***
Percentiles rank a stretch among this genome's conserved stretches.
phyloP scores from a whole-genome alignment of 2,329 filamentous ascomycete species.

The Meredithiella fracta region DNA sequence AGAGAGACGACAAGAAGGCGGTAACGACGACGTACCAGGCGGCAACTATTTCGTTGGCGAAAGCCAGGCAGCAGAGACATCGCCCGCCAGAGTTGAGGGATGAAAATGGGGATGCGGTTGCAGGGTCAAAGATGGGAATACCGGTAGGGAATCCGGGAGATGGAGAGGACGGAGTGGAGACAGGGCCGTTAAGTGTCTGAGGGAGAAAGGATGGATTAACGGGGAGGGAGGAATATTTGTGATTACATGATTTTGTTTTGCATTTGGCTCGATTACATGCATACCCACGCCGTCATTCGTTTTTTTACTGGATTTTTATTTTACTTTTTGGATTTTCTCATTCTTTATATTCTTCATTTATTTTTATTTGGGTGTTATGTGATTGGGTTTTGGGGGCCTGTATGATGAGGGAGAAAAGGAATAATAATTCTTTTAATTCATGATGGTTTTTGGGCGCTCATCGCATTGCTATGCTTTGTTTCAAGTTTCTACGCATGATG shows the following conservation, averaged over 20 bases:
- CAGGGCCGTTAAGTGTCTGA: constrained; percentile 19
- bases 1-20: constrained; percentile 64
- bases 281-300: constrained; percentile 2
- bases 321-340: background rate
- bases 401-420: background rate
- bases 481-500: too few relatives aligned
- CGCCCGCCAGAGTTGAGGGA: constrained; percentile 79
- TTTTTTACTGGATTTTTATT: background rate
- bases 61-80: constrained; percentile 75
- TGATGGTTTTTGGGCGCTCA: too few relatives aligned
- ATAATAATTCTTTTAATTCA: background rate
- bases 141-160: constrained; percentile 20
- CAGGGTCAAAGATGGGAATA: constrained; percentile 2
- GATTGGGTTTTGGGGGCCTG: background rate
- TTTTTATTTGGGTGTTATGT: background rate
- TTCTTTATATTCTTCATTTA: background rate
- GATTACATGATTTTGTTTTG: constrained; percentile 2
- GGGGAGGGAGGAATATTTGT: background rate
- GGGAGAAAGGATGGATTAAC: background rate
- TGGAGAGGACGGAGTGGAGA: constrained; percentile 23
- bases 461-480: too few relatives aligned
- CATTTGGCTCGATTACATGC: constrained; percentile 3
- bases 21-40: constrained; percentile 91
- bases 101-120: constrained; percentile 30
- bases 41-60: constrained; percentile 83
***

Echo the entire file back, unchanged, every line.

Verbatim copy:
Percentiles rank a stretch among this genome's conserved stretches.
phyloP scores from a whole-genome alignment of 2,329 filamentous ascomycete species.

The Meredithiella fracta region DNA sequence AGAGAGACGACAAGAAGGCGGTAACGACGACGTACCAGGCGGCAACTATTTCGTTGGCGAAAGCCAGGCAGCAGAGACATCGCCCGCCAGAGTTGAGGGATGAAAATGGGGATGCGGTTGCAGGGTCAAAGATGGGAATACCGGTAGGGAATCCGGGAGATGGAGAGGACGGAGTGGAGACAGGGCCGTTAAGTGTCTGAGGGAGAAAGGATGGATTAACGGGGAGGGAGGAATATTTGTGATTACATGATTTTGTTTTGCATTTGGCTCGATTACATGCATACCCACGCCGTCATTCGTTTTTTTACTGGATTTTTATTTTACTTTTTGGATTTTCTCATTCTTTATATTCTTCATTTATTTTTATTTGGGTGTTATGTGATTGGGTTTTGGGGGCCTGTATGATGAGGGAGAAAAGGAATAATAATTCTTTTAATTCATGATGGTTTTTGGGCGCTCATCGCATTGCTATGCTTTGTTTCAAGTTTCTACGCATGATG shows the following conservation, averaged over 20 bases:
- CAGGGCCGTTAAGTGTCTGA: constrained; percentile 19
- bases 1-20: constrained; percentile 64
- bases 281-300: constrained; percentile 2
- bases 321-340: background rate
- bases 401-420: background rate
- bases 481-500: too few relatives aligned
- CGCCCGCCAGAGTTGAGGGA: constrained; percentile 79
- TTTTTTACTGGATTTTTATT: background rate
- bases 61-80: constrained; percentile 75
- TGATGGTTTTTGGGCGCTCA: too few relatives aligned
- ATAATAATTCTTTTAATTCA: background rate
- bases 141-160: constrained; percentile 20
- CAGGGTCAAAGATGGGAATA: constrained; percentile 2
- GATTGGGTTTTGGGGGCCTG: background rate
- TTTTTATTTGGGTGTTATGT: background rate
- TTCTTTATATTCTTCATTTA: background rate
- GATTACATGATTTTGTTTTG: constrained; percentile 2
- GGGGAGGGAGGAATATTTGT: background rate
- GGGAGAAAGGATGGATTAAC: background rate
- TGGAGAGGACGGAGTGGAGA: constrained; percentile 23
- bases 461-480: too few relatives aligned
- CATTTGGCTCGATTACATGC: constrained; percentile 3
- bases 21-40: constrained; percentile 91
- bases 101-120: constrained; percentile 30
- bases 41-60: constrained; percentile 83